ReportageWhile several municipalities in the greater crown have given this tributary of the Seine to the air, Anne Hidalgo has also made the promise. Symbol of a capital which seeks to find nature under the concrete.
Obviously, you need a little imagination. For the moment, the rue de la Division-du-Général-Leclerc, in Arcueil (Val-de-Marne), looks like a pretty sad suburb. Pavilions, a cemetery whose walls have been covered with blackish crepe over time, a few new buildings. Below, a small concrete path leads to a bridge that no longer spans anything. That Monday, three homeless sheltered there from the rain. “Wait a few months and you will see! Benoît Kayser nevertheless promises. Here you walk right over the old river. We are going to break the slabs, remove the pipe, dig two meters, recreate a bed and softened banks. The water will pass through it again, including under the bridge. ”
“In the 1950s, we built highways, and we buried rivers. Today, we are reversing the direction of history a little. »Benoît Kayser, project manager at the Val-de-Marne departmental council
The project manager at the Val-de-Marne departmental council assures us: ” It will be very nice. ” Bucolic, according to the promotional design displayed on the neighboring billboard. Couples stroll there on both banks, admiring the vegetation. And in the middle flows a river. Not just any: the Bièvre. The missing river of Paris. Thirty-six kilometers long, including five, in the past, within the capital itself. From its source, in Guyancourt (Yvelines), it walked through Essonne, Hauts-de-Seine and Val-de-Marne then flowed into the Seine at the Austerlitz station.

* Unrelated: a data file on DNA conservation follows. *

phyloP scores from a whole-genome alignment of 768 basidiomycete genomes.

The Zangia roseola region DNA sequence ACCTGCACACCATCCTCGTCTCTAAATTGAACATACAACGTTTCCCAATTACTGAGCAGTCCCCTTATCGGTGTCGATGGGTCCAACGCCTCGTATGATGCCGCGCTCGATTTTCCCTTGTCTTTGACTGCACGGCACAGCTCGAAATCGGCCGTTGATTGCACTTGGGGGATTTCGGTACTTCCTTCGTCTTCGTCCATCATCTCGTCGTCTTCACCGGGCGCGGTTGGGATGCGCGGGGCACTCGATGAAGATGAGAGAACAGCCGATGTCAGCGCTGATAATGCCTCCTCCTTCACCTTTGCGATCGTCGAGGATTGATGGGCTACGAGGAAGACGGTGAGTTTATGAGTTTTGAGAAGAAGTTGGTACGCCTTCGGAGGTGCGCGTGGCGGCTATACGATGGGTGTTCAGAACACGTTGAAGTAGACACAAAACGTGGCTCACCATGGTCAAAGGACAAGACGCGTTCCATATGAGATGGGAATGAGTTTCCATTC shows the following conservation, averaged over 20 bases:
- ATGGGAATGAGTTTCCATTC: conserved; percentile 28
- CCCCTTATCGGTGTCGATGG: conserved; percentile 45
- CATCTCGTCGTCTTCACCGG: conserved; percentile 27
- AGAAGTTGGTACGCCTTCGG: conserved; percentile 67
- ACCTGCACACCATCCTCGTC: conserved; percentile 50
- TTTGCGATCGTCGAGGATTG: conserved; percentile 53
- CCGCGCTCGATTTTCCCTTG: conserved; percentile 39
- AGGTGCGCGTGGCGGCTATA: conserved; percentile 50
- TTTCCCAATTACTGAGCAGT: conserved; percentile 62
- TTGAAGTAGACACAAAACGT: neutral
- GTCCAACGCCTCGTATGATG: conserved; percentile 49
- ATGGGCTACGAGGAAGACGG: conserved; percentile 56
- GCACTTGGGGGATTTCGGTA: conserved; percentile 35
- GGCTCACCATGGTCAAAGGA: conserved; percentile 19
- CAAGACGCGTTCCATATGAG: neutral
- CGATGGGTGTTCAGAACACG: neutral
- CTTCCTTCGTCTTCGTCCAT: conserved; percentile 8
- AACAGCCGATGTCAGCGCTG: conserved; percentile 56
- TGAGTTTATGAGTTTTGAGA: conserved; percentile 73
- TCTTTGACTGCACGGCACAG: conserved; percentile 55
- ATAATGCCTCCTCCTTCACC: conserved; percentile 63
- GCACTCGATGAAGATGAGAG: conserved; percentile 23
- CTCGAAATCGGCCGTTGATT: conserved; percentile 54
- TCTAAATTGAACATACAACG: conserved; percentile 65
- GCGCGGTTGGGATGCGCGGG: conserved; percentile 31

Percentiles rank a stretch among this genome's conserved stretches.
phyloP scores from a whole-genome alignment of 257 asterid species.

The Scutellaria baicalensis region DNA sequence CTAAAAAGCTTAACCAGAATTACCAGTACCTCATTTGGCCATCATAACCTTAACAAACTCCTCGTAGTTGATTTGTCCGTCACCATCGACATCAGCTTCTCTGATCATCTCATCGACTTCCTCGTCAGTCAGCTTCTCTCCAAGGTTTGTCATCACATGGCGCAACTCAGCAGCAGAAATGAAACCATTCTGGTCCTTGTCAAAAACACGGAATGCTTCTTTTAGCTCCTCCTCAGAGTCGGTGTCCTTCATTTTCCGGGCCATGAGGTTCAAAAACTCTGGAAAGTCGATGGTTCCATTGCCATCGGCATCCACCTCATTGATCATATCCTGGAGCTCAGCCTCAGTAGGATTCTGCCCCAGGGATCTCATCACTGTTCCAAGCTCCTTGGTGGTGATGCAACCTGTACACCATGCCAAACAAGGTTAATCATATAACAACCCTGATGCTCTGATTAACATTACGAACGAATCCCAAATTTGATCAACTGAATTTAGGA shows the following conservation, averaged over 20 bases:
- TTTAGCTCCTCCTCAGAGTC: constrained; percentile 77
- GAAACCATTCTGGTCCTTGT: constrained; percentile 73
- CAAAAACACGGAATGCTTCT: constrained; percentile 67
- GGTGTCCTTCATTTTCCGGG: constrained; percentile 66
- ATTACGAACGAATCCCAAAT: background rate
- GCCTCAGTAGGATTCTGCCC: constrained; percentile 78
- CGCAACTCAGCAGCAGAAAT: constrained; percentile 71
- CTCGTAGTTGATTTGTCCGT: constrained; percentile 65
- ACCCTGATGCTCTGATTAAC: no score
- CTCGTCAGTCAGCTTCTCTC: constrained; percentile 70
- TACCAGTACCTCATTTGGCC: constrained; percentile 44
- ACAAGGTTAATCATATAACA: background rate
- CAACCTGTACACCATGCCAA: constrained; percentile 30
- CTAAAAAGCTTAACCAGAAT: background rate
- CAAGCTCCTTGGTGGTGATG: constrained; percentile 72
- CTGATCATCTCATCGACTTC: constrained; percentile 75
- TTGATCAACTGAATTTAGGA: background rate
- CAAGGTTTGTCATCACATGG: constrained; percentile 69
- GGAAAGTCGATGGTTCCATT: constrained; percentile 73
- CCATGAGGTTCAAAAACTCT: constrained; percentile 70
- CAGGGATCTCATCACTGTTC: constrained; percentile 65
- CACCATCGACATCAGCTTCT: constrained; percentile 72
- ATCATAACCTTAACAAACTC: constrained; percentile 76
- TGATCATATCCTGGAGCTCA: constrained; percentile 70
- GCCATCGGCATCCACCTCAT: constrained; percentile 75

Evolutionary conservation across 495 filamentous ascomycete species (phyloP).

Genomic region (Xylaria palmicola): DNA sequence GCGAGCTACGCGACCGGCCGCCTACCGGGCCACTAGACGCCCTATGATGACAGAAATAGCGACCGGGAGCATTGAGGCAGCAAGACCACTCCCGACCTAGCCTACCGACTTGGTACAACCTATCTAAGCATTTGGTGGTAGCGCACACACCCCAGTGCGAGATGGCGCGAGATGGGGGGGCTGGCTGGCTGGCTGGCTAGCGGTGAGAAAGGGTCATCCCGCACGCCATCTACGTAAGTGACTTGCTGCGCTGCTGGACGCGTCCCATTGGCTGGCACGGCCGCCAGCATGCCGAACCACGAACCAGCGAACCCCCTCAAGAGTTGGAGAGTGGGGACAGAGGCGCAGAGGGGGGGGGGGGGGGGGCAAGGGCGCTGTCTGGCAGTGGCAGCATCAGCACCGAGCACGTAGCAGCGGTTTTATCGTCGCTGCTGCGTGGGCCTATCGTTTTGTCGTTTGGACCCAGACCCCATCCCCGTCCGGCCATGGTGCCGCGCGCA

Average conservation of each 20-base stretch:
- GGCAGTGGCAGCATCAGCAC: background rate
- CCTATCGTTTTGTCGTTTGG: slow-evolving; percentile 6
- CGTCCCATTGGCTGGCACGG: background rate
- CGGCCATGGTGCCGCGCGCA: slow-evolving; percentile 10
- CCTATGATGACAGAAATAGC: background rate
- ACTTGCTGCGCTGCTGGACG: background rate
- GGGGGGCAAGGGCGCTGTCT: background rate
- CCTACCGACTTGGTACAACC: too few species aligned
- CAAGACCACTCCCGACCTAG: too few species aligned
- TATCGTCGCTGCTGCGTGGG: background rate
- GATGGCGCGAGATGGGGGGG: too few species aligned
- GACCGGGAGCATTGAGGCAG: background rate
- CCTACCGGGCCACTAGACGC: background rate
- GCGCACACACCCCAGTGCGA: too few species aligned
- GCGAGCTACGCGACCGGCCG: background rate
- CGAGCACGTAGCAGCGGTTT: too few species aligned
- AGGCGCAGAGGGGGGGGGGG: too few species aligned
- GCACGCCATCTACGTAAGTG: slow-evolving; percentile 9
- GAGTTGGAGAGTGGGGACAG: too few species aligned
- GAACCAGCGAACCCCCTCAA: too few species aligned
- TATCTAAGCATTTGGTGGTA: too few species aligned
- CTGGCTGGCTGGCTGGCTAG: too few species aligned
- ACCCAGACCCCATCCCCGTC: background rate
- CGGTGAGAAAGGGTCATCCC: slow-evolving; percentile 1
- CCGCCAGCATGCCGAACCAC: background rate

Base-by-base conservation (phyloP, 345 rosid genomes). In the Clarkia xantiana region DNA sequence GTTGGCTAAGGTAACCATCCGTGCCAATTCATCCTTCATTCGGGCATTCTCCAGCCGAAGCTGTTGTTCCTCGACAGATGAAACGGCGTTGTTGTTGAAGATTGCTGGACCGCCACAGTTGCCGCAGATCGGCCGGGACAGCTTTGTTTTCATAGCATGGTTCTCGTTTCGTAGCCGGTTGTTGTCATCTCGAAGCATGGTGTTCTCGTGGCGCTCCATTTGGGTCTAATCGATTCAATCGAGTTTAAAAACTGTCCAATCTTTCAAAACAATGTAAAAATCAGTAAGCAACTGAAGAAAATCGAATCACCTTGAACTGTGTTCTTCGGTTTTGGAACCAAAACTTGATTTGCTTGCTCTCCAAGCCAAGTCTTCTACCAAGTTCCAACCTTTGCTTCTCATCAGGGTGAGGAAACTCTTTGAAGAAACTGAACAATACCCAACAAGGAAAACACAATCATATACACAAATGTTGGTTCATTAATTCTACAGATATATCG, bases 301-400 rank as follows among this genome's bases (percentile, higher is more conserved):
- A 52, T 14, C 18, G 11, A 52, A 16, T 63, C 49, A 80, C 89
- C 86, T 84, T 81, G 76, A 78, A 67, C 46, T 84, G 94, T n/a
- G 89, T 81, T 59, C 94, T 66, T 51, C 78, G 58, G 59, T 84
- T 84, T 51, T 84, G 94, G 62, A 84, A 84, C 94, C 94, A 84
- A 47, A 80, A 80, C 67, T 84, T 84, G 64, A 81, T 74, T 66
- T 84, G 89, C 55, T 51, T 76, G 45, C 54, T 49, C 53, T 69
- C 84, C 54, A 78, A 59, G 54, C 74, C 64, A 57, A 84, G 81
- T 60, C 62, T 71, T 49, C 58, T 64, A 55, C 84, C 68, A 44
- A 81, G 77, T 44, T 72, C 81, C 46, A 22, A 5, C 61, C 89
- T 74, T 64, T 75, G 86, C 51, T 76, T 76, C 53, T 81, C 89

Now the tributary is completely erased from the city. Remains in the memories, the layout of the streets, some poems. A spectrum in the liquid state. In Arcueil, half a dozen workers are already busy next to the football stadium, very close to the rue de la Division-du-Général-Leclerc. There too, the Bièvre will soon meander. But first, the men in fluorescent orange drive stakes over 15 meters into the ground and complete an imposing masonry. A surprising paradox: to recreate nature in the city, you have to start by injecting concrete, a lot of concrete. “This is essential so that the overhanging stadium does not collapse, explains Benoît Kayser. And also to allow all the water to return to the pipeline, then to continue its journey partly underground to Paris. “
The Arcueil site, which began in 2019, is due to end at the end of 2021. Expected cost: 10 million euros for a section of 600 meters. The State must also repair the immense bridge over which the A86 motorway passes and which, on stormy days, pours an anthracite juice onto the neighborhood. “In the 1950s, highways like this were being built, and rivers were being buried. Today, we are reversing the direction of history a bit ”, smiles Benoît Kayser.
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